McDowell admits he got it wrong on gangland hits
FORMER Justice Minister Michael McDowell has said the RTE hit series 'Love/Hate' has made a mockery of his 2004 prediction that gangland killings were coming to an end.
But the former Attorney General says he believed that gardai had "really cracked" gangland culture. And the ex-PD leader described former Taoiseach Bertie Ahern as "a man of mystery".
Mr McDowell, pictured, who returned to the law library following his defeat at the 2007 general election, said he believes there is "a kind of coruscating venom towards the entire political establishment".
But he admitted he still has "the (political) bug" and would run again for the Dail if circumstances required it – and there wasn't someone better than him. In an interview with 'The Parchment', the magazine of the Dublin Solicitors Bar Association, Mr McDowell describes Mr Ahern as "an inscrutable man who never let his guard down in any way".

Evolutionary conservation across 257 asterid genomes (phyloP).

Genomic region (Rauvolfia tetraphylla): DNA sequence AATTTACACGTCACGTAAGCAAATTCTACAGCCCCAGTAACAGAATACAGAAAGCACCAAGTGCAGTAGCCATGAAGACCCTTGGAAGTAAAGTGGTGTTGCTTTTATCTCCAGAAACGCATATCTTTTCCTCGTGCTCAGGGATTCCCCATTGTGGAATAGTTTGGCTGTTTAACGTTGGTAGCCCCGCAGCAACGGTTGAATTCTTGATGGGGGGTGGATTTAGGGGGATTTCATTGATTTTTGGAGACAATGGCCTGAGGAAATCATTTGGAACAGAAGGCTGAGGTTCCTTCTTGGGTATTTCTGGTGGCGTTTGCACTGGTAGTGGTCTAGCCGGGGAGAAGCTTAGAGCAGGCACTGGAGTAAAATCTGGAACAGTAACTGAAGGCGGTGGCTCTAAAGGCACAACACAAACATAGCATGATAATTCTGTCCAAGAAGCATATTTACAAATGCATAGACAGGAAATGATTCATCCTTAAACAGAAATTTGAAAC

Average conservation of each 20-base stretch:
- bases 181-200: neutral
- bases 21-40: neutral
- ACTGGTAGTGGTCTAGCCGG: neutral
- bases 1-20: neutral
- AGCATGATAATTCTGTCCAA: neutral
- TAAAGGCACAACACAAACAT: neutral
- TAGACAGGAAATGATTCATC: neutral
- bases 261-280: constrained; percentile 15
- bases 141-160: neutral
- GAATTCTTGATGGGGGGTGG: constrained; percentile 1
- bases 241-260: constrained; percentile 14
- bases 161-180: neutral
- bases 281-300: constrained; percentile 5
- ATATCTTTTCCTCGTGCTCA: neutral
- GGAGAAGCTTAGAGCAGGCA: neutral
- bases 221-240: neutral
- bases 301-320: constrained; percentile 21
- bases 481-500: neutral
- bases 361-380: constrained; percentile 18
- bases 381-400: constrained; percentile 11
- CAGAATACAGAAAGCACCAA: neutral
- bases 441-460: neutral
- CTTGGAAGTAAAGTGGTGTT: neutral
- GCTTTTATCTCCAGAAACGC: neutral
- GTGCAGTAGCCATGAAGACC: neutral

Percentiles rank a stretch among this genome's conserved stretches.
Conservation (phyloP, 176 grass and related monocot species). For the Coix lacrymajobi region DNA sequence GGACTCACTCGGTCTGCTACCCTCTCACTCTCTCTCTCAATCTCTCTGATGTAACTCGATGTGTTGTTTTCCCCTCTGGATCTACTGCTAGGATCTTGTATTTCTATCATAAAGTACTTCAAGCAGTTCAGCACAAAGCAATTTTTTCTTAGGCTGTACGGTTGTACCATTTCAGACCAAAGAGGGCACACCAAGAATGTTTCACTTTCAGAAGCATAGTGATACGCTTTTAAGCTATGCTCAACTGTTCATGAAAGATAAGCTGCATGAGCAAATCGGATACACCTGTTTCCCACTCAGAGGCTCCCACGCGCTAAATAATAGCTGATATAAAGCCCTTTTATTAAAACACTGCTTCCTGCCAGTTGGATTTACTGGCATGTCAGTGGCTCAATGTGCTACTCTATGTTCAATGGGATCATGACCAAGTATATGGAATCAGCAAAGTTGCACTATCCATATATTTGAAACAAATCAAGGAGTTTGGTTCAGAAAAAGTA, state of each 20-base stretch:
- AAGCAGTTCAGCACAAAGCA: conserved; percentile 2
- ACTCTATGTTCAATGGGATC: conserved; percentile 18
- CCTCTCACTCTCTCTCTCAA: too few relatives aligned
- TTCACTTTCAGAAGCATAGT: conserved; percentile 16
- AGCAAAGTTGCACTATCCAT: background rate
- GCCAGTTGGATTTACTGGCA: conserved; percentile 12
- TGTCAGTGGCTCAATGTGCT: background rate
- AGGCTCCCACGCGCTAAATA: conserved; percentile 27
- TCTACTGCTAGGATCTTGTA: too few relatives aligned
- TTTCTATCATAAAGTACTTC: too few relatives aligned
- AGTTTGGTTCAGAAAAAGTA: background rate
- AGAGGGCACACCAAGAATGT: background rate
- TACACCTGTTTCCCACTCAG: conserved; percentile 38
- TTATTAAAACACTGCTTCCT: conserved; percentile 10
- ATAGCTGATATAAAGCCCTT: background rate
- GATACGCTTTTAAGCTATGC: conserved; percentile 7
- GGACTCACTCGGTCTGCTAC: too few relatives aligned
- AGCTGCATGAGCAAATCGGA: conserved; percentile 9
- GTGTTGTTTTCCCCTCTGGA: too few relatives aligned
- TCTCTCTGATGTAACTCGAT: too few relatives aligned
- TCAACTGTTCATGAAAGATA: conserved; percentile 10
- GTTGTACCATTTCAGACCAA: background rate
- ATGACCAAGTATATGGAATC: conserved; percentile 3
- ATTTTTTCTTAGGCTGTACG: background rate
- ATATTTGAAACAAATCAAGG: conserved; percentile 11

"He (Ahern) never exhibited any personal vulnerabilities and was never self-deprecating," said Mr McDowell.
Mr McDowell said Ahern is taking the blame for the excesses of social partnership. "He thought you could buy industrial peace by expanding public spending," said Mr McDowell.
Mr McDowell famously declared in 2004 that killings by gangs were "the last sting of a dying wasp".
"I thought the gardai had scored tremendous successes and then in the middle of that there was a rash of violence. But when you look at 'Love/Hate', well, how wrong can you be?"
'The Parchment' interview will be published in full today.